Here in northern Virginia, we are fortunate to have a long, luxurious fall season. Typically, around the start of school, just after Labor Day, the weather turns, as with the click of a switch. The dense humidity of late August dissipates. The refreshingly crisp air of autumn starts streaming in. Mornings and evenings are chilly, afternoons sunny and warm. The switch usually clicks off again briefly, and summer’s hot blanket gets a few last chances to throw its sticky weight around. But these are the final gasps of a lost cause; fall’s triumph is inevitable. And by then, the visual signs of the new season begin to appear.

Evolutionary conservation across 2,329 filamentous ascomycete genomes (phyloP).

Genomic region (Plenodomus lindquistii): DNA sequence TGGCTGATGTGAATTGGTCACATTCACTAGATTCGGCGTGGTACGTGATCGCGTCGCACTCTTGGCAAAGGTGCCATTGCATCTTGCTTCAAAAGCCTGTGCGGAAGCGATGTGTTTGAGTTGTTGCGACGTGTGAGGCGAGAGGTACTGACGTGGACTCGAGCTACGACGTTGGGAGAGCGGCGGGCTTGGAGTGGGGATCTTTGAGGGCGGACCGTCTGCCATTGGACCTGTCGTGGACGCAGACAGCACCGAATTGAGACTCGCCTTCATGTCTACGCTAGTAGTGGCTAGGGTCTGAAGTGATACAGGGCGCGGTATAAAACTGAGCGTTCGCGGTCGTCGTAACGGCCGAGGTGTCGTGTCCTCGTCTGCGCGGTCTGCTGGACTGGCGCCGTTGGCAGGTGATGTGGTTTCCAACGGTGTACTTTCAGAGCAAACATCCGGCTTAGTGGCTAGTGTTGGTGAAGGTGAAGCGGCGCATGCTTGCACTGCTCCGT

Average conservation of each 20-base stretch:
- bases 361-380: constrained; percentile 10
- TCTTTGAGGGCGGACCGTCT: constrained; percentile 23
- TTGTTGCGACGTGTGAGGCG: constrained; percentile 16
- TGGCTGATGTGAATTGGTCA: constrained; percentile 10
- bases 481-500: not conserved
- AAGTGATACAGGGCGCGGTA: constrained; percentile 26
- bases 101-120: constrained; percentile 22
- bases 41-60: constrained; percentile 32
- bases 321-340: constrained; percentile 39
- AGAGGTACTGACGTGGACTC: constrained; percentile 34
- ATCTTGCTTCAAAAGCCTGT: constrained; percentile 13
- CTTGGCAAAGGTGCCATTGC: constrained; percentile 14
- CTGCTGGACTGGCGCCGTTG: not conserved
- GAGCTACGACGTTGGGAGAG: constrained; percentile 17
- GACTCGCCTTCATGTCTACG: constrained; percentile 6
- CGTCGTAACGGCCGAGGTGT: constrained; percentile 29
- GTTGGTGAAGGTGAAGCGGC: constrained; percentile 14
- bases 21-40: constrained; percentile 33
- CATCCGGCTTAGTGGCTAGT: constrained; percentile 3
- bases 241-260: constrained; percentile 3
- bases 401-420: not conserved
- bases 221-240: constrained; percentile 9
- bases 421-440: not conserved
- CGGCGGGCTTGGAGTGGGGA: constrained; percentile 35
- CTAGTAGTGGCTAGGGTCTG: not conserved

The first signs of fall in our area are subtle. In a cloud of green leaves, a few spots of yellow and orange pop up, as here at the big rock known as Freestone Point in Leesylvania State Park on the Potomac.
Here, above and below, the crows seem to appreciate the touches of red and gold that beautify their treetop perches.
Morning sunlight cuts through the mist off the lake, intensifying the glow of newly golden leaves.
Scruffy, disheveled pond foliage assumes a dignified fall palette of bronze and copper.
Goldenrod, like crystallized sunbeams, dresses up the banks of the pond.
Before long, a few trees, like this maple, above, and the small dogwood in the
distance below, trade all their green for more flamboyant colors.